Michele J. Grimm Named Dean of College of Engineering and Applied Sciences

A woman stands at a podium with a red backdrop behind her wearing a blue and black jacket.
Michele J. Grimm has been named dean of the College of Engineering and Applied Sciences. She will begin her tenure on August 25, 2022. (Photo by Scott Freedman)

ALBANY, N.Y. (July 21, 2022) — Michele J. Grimm, a bioengineer at Michigan State University, has been named the new dean of the University at Albany’s College of Engineering and Applied Sciences (CEAS) after a national search.

Grimm, currently the Wielenga Creative Engineering Endowed Professor of Mechanical Engineering and Biomedical Engineering at Michigan State University, will start in her new post at the growing college on Aug. 25.

Grimm’s arrival coincides with the launch of Albany AI, a $200 million public-private artificial intelligence supercomputing initiative that includes the renovation and transformation of the College of Engineering and Applied Sciences building as well as the construction of a new supercomputer. Albany AI represents a new era for teaching and research at UAlbany that will marry CEAS’s technical excellence with application-specific AI expertise across UAlbany’s academic and research programs, including climate and health sciences, cybersecurity and emergency preparedness.

“An important approach to addressing society’s greatest challenges is to bring a broad range of disciplines together in convergent problem solving,” said Grimm. “Albany AI is an exciting example of this — providing an opportunity for faculty and students from the college to work with researchers across the University, as well as companies and agencies in the Capital Region and throughout the state — to advance and apply artificial intelligence to answer pressing questions.”

Among her many leadership roles over her almost 30-year academic career, Grimm served as associate dean of academic affairs at Wayne State University, one of three R1 universities in Michigan, and as program director at the National Science Foundation in the chemical, bioengineering, environmental and transport (CBET) and civil, mechanical and manufacturing innovation (CMMI) divisions of the engineering directorate.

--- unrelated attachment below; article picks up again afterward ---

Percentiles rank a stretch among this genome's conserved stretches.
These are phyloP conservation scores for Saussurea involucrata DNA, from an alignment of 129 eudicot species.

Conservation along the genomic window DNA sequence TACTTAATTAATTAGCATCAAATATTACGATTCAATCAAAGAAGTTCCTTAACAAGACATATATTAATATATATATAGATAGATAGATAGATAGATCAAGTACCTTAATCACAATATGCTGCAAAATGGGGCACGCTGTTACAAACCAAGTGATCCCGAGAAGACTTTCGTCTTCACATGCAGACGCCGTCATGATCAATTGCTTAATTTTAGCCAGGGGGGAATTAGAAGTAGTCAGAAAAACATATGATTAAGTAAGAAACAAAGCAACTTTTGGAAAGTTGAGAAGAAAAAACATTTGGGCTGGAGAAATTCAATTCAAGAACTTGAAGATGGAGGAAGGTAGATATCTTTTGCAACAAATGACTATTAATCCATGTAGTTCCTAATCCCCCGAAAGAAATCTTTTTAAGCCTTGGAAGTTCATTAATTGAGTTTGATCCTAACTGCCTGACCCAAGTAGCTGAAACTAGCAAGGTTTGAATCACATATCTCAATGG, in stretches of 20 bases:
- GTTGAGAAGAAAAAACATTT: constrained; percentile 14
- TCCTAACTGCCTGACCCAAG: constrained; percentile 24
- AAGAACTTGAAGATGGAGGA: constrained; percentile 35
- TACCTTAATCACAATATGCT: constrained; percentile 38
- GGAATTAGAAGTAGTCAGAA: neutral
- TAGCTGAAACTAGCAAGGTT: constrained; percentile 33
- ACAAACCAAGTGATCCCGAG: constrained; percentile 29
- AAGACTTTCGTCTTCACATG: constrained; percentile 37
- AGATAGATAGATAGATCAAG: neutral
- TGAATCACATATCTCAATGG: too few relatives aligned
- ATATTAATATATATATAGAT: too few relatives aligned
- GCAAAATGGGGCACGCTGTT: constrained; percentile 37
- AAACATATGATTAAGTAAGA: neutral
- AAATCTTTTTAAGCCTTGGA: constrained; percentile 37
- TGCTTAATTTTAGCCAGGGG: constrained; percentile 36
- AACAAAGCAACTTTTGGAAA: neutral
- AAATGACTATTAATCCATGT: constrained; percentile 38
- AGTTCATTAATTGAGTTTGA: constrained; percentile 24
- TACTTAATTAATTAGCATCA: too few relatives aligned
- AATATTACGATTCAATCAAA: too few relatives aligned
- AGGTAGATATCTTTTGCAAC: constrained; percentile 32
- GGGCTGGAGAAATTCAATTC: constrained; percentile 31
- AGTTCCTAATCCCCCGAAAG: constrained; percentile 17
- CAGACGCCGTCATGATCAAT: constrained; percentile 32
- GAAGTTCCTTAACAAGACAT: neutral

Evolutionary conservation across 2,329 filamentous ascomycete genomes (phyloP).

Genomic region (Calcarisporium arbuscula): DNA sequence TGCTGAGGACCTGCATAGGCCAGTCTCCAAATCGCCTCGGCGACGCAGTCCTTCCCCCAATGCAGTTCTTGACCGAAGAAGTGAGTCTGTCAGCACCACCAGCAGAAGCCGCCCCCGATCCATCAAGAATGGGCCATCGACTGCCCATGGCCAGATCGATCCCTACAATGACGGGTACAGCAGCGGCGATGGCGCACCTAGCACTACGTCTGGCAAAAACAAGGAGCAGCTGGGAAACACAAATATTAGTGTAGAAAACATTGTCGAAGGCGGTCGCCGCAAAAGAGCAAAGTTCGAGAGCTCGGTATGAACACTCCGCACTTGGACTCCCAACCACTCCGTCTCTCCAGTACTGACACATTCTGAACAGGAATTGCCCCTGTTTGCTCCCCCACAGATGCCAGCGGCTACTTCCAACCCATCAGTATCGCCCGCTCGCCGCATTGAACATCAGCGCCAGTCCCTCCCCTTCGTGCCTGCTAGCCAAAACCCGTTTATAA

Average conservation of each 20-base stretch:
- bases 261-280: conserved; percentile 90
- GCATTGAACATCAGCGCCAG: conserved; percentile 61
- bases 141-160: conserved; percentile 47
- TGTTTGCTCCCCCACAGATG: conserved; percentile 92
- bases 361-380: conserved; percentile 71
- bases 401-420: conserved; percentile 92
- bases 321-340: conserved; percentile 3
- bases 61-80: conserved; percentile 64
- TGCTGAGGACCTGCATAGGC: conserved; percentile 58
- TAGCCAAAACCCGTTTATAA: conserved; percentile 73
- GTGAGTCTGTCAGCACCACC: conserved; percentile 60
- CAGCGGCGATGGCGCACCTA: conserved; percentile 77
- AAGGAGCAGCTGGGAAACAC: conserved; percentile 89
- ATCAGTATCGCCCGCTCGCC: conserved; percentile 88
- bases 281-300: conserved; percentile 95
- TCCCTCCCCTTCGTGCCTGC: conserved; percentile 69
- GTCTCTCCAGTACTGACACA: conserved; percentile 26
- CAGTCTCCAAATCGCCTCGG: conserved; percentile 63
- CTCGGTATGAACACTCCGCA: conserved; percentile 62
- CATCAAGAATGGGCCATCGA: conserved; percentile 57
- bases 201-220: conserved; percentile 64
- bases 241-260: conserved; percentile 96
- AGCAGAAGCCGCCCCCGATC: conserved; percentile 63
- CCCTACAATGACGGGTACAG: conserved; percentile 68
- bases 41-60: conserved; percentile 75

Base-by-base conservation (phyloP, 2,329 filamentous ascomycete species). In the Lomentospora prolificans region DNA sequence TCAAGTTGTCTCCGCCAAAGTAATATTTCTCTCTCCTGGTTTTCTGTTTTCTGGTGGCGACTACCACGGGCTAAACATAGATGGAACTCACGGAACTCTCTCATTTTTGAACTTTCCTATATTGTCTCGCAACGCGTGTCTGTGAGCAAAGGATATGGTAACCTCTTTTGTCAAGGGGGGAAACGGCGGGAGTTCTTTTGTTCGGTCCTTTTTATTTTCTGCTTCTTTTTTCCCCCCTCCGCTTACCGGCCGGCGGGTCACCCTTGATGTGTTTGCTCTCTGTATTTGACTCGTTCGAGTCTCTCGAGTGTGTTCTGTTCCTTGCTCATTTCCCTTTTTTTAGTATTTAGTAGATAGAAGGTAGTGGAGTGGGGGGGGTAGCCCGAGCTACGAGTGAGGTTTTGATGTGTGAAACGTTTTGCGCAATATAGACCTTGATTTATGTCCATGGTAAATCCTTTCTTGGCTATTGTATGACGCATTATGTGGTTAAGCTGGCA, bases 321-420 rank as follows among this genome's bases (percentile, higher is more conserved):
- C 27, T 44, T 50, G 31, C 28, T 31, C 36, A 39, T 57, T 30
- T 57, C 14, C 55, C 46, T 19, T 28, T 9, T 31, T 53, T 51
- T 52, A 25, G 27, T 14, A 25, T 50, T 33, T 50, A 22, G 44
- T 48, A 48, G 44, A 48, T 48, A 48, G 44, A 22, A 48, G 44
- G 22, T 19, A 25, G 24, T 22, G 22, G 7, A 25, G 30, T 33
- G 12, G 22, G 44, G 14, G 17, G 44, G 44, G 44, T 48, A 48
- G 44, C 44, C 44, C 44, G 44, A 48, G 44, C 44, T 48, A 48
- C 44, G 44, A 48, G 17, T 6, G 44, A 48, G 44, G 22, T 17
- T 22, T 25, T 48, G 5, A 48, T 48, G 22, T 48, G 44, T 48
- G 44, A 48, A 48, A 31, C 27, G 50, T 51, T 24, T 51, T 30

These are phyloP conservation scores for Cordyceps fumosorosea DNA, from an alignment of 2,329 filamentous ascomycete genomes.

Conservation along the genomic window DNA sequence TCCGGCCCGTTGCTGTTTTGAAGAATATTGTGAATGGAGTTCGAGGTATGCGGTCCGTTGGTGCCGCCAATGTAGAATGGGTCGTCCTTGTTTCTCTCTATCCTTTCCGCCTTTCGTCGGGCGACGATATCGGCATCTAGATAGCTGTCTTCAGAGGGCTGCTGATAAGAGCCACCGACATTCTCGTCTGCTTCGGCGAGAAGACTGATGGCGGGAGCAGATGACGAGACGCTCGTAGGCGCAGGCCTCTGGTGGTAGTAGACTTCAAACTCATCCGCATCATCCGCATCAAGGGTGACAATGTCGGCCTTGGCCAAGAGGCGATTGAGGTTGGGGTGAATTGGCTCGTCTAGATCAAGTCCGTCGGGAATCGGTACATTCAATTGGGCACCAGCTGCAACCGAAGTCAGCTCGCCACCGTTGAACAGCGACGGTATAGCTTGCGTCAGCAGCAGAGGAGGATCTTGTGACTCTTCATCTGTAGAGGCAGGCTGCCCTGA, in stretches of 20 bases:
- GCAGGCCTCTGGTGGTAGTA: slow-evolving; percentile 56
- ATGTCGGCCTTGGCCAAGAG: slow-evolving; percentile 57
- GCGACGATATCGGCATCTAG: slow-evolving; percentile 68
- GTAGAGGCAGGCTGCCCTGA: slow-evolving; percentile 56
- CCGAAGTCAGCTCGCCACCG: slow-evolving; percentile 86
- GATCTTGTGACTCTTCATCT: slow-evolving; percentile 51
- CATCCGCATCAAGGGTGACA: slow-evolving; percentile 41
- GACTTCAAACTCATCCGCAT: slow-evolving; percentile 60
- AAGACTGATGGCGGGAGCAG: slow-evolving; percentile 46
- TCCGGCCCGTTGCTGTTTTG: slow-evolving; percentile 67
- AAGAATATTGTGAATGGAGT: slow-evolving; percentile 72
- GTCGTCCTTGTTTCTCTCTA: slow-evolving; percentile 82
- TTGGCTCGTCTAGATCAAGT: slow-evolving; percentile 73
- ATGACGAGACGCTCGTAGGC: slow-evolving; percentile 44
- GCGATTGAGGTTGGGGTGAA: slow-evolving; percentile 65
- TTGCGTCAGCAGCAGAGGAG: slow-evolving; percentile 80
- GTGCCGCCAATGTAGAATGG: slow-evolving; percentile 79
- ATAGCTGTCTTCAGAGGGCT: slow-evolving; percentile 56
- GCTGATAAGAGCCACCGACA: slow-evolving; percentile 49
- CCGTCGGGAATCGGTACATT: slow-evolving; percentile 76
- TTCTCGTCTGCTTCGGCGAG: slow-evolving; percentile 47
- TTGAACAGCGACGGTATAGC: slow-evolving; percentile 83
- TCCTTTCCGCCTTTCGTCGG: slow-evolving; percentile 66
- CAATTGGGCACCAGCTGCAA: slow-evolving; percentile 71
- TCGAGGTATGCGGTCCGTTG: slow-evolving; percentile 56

In August of 2019, she completed a three-year rotation as program director for three biomedical engineering-related programs at the National Science Foundation and also served as co-chair of the White House’s Office of Science and Technology Policy Task Force on Research and Development for Technology to Support Aging Adults.

At Michigan State, Grimm has worked to increase the success of students in engineering through the practice of creative pedagogy. Grimm’s research has also focused on injury biomechanics, ranging from characterizing important tissue properties to developing appropriate models for the assessment of injury mechanisms. Her research has included work with obstetricians to identify the pathomechanics of neonatal brachial plexus injury. As a result of her work, Grimm served on the American College of Obstetricians and Gynecologists Task Force on Neonatal Brachial Plexus Palsy.

Grimm completed her bachelor’s degree in Biomedical Engineering and Engineering Mechanics at The Johns Hopkins University in 1990 and her PhD in Bioengineering at the University of Pennsylvania in 1994. She is a Fellow of the American Society of Mechanical Engineers, the Biomedical Engineering Society, and the American Institute of Medical and Biological Engineering.

Background on the College of Engineering and Applied Sciences

Founded in 2015 as the first traditional public engineering option in the Capital Region, CEAS offers undergraduate and graduate degrees in electrical and computer engineering, environmental and sustainable engineering and computer science, with additional degrees in development. CEAS currently enrolls about 800 students, including majors, minors and graduate programs, and its faculty currently have more than $15 million in active research grants.